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St Gregory's Church, Fledborough
A stone church seen from the southwest, in the foreground a large, squat tower with a pyramidal roof, and the body of the church extending behind it
St Gregory's Church, Fledborough, from the southwest
Coordinates: 53°14′26″N 0°47′05″W / 53.2406°N 0.7847°W / 53.2406; -0.7847
OS grid reference SK 812 721
Location Fledborough, Nottinghamshire
Country England
Denomination Anglican
Website Churches Conservation Trust
Dedication Saint Gregory
Functional status Redundant
Heritage designation Grade I
Designated 1 February 1967
Architectural type Church
Style Norman, Gothic
Groundbreaking 12th century
Completed 1912
Materials Stone with some brick
Slate and tile roofs

St Gregory's Church is a redundant Anglican church in Fledborough, Nottinghamshire, England. It is recorded in the National Heritage List for England as a designated Grade I listed building, and is under the care of the Churches Conservation Trust. The church stands at the end of a lane, in meadows near the River Trent.


The oldest fabric in the church is the lower part of the tower, which was built in the 12th century. Much of the rest of the church dates from the first half of the 14th century. By 1764 the chancel was in "a ruinous condition", and it was rebuilt and shortened. It was rebuilt again in 1890, and the aisles and south porch were rebuilt in 1912.

During the 18th century the church gained a degree of notoriety because its rector, Rev W. Sweetapple, granted licences for marriage to runaway couples. Because of this it came to be regarded as "the Gretna Green of the Midlands". In 1820, Thomas Arnold, later headmaster of Rugby School, married Mary Penrose, the daughter of the rector, in the church. The church was vested in the Churches Conservation Trust on 1 January 1991.



The church is constructed in stone with some brick in the clerestories. The tower and porch are roofed in tiles, while the rest of the church has slate roofs. Its plan consists of a four-bay nave with a low clerestory, north and south aisles, a south porch, a chancel, and a west tower. The tower is in two stages separated by a string course. It has angle buttresses and a pyramidal roof. On the south side of its roof is a bellcote. In the lower stage is a west door, above which is a 12th-century lancet window. In the upper stage are two-light bell openings on all sides. The north aisle has a doorway with a pointed arch between three-light windows, one to the west and three to the east; there is a similar window on its east wall. In the north and south walls of the clerestory are three two-light windows. The chancel has a three-light window in the north wall, and two three-light windows in the south wall. The east window also has three lights, the central one of which is partly blocked with masonry. On the ridge of the east gable of the chancel is a cross. The south aisle also contains three three-light windows, and on its east wall are a blocked pointed arcade arch and a blocked doorway. In its west wall is another three-light window. The south porch has diagonal buttresses, a coped gable with a ridge cross, and an arched entrance. Its east wall contains a sundial. Built into the exterior of the wall of the south aisle is the carved effigy of a woman, holding what is thought to be a heart. It dates from the 14th century and originally lay recumbent on a tomb.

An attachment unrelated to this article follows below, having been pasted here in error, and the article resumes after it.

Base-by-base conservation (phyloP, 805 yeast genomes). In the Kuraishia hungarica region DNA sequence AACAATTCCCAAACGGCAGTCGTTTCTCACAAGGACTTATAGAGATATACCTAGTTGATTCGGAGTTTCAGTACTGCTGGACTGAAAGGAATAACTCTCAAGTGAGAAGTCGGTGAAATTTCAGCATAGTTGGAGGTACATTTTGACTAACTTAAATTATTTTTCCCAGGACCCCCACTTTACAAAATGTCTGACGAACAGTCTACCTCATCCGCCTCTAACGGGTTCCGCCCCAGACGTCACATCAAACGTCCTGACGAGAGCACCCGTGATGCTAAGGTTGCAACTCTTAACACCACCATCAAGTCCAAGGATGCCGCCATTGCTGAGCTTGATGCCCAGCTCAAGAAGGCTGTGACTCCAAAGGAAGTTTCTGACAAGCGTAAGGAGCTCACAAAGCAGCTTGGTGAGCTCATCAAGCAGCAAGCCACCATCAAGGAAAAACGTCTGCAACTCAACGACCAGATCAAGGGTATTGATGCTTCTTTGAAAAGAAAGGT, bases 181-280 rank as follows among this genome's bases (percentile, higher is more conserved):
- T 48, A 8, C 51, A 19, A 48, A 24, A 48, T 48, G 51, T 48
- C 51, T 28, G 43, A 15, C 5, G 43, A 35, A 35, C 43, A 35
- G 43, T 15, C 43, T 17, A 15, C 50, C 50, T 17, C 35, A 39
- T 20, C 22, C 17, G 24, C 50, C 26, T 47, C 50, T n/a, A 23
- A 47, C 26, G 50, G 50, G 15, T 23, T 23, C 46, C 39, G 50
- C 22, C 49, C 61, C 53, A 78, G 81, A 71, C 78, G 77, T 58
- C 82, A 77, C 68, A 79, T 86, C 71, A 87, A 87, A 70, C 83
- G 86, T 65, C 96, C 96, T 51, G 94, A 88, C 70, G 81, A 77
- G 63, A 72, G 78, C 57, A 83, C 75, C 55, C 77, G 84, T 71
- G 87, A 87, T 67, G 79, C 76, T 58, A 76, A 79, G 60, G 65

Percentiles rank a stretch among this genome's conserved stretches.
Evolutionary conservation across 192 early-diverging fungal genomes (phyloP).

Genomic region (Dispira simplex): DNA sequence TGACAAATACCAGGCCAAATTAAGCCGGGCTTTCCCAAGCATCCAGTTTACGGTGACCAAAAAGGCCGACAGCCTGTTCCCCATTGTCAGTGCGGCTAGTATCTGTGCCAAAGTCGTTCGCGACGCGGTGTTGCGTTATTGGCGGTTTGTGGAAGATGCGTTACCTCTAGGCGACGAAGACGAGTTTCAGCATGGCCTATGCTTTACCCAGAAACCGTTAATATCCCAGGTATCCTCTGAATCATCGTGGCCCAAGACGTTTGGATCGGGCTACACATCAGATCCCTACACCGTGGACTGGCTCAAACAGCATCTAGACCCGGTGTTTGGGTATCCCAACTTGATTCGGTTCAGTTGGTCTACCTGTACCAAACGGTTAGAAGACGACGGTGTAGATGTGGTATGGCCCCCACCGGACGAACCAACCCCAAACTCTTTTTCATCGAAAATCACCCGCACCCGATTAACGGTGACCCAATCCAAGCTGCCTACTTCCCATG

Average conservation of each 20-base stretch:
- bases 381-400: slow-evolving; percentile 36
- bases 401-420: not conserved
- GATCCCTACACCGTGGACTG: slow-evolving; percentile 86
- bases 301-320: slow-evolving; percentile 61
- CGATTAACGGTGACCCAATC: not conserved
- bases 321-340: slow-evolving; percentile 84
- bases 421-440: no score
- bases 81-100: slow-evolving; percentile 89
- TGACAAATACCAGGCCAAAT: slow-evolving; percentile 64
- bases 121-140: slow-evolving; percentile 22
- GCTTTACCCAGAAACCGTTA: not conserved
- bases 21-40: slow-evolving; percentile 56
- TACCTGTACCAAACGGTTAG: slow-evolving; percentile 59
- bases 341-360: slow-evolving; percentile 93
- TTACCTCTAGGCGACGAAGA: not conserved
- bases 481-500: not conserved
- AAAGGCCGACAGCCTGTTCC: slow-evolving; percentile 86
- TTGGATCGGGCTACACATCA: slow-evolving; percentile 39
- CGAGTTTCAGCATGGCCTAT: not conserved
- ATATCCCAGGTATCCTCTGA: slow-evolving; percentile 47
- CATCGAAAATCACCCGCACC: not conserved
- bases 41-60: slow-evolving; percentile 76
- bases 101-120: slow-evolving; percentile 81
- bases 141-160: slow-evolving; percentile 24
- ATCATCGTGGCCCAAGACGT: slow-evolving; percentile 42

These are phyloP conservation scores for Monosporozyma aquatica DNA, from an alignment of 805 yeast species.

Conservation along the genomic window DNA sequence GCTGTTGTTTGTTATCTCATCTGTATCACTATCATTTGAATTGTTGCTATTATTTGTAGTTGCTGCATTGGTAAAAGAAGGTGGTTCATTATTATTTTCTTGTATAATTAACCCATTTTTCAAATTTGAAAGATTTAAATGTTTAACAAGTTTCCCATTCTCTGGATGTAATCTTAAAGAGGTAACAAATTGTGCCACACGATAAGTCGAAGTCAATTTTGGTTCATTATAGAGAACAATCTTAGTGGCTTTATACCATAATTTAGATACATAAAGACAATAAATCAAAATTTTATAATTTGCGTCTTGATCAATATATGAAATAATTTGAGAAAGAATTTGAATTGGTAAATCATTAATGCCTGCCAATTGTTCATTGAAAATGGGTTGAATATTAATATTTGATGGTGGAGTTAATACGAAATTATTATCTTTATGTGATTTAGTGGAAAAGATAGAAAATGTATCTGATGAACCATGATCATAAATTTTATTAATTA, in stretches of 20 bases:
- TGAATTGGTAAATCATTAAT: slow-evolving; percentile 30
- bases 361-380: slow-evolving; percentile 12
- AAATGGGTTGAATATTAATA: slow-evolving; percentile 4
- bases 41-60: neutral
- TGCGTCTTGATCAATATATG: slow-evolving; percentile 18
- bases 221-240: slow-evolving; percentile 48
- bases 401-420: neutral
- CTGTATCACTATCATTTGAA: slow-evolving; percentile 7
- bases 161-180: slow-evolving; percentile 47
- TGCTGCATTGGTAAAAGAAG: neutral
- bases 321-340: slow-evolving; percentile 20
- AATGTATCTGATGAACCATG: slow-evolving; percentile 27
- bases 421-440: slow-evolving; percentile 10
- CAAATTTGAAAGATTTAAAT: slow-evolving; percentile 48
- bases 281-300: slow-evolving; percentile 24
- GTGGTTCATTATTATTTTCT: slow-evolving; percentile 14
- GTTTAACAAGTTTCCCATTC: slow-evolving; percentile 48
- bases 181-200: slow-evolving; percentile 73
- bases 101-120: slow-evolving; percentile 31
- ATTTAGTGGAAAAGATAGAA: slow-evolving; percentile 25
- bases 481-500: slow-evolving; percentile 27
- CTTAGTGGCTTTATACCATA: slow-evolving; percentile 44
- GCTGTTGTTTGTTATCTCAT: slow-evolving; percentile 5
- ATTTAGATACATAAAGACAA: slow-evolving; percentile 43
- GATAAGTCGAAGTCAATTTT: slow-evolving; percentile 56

The nave is divided from the aisles by four-bay arcades. In the north wall of the chancel is a piscina, over which are remaining parts of an Easter Sepulchre. These consist of panels carved with depictions of sleeping soldiers, angels, and Christ rising from the dead. There is another piscina in the south aisle wall. Beside the south doorway are the remains of a stoup. Also on the south wall is a simple alms box bearing the inscription "Remember the Poor 1684". The middle light of the east window, partly blocked by masonry, contains a canopied niche. The windows on each side contain 14th-century stained glass. The right window has a depiction of the Virgin and Child, under which is a knight. In the left window are depictions of John the Baptist and Saint Andrew. There are more fragments of stained glass from this period in other windows. Most of the church furniture, including the pulpit and the octagonal font, dates from the 19th century. In the north aisle are tombs dating from the 14th century. Inside the tower is the broken alabaster effigy of a knight.

External features

A group of five headstones dated between 1735 and 1737 in the churchyard is listed Grade II.

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